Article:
There was a genuine shift in my emotional state: no more measuring time and the stability of my residence according to the next tenancy agreement cycle; no more thinking about what to do when the estate agents tell me it will cost £100 for them to reprint the same agreement with only the date changed; no more thinking about how to convince a landlord to spend money they do not want to spend on a problem that they care little about… It meant being completely present in my own surroundings, and slightly daunted that I was responsible for every nook and cranny, but also excited at the fact that the option of calling the landlord to fix something no longer existed.
The problem with books like this, of course, is that anyone who reads them already agrees that the housing crisis is an urgent situation that needs to be resolved. No-one currently trying to scrap legislation against no-fault evictions, or actively reduce the amount of affordable homes, is going to pick it up. (Incidentally, while I’ve not been a particular fan of any recent PM, Liz Truss is the first one in my political memory to be making the housing crisis worse on purpose*). I was hoping this would have specific advice about how to engage with local government, contribute positively to planning processes, etc. Unfortunately, this is pretty vague on details. While this is well-written, there is nothing here that people interested in the subject don’t already know. There are also one or two sweeping generalisations: at one point, he says that people whose parents have helped them get on the housing ladder have also inevitably been brought up in an atmosphere of stability and security (“a double-whammy financial and emotional inheritance of riches”). Yet there are plenty of dreadful parents who have done great emotional damage to their children, but are still able to help them make up a deposit, because families are complicated.
The other issue, which isn’t Mohamed’s fault at all, is that this was written earlier this year and published sometime around the start of Liz Truss’s premiership, and I read it in the dying days of that same premiership. Comments about artificially low interest rates, for instance, feel like they are from decades rather than weeks ago, as do some of the stats about how many people will be in fuel poverty this winter. Now, it’s not unreasonable to write a longform essay about a particular time in the political landscape and expect it to remain current for at least a year or so – but the problem is already so much worse than the one Mohamed was writing about that it feels intensely dated. There’s a cheery thought.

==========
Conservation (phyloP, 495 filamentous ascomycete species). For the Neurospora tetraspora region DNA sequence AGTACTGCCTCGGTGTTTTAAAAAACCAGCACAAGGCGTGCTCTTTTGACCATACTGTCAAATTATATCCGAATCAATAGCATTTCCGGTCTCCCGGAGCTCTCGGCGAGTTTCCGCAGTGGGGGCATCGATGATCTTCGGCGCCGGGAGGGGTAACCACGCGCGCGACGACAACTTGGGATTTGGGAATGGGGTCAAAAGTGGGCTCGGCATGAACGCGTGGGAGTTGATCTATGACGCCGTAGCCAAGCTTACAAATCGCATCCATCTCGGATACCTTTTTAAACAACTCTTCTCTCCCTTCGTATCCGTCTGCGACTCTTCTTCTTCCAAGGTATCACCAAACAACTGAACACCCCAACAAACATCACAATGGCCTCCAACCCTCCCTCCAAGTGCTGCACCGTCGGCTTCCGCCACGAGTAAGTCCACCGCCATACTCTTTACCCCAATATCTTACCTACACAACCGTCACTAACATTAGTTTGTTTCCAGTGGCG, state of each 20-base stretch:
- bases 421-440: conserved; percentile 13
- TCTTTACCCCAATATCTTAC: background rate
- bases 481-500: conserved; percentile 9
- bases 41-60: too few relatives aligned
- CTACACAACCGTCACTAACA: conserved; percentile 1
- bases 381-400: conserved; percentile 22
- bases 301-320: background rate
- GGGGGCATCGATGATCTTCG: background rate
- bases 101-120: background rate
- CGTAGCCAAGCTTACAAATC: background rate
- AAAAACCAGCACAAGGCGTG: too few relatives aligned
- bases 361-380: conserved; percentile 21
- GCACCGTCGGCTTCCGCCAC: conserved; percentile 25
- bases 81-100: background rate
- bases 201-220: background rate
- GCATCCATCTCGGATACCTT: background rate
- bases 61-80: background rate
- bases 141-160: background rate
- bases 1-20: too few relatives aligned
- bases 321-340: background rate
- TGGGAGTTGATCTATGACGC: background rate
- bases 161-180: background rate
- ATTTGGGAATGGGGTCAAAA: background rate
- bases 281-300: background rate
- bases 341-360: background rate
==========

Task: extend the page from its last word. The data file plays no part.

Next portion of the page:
Basically, this book is strong on rhetoric, and on its analysis of the situation, but the conclusions are not supported by the preceding arguments. I don’t disagree with much in it, but I don’t feel any better equipped to make changes either. Mohamed’s concluding remarks appear to be, basically, “fix politics”. Which would be nice (and he does lay out in a lot of detail what qualities a political system that improved housing would have), but by stating that there is no solution to this problem other than the kind of sweeping political change we saw in the immediate postwar period, he basically disempowers the very people he claims have the power to help: middle-income homeowning professionals who have a decent amount of free time on their hands, like me. I cannot fathom anything I would like less (and am less suited for) than entering politics. (I couldn’t even handle being a member of my local Labour party for longer than a couple of years. I am not cut out for such shouty environments). I don’t actually believe this is the only way to make change to the system, if only because that’s too bleak a prospect to contemplate – but I would have liked some detail about how to engage with it.
Overall, this is well-written and engaging, but I don’t understand who it’s for. There’s nothing in here that’s new for someone who’s thought about the issue in any kind of depth, but nobody else is going to pick it up. Maybe it would be effective as a gift for a well-intentioned friend who is a bit of a nimbyist? It’s well-argued enough that it might convince someone who’d never really thought about the consequences of constantly blocking developments – and I can only hope that politicians and councillors will pick it up.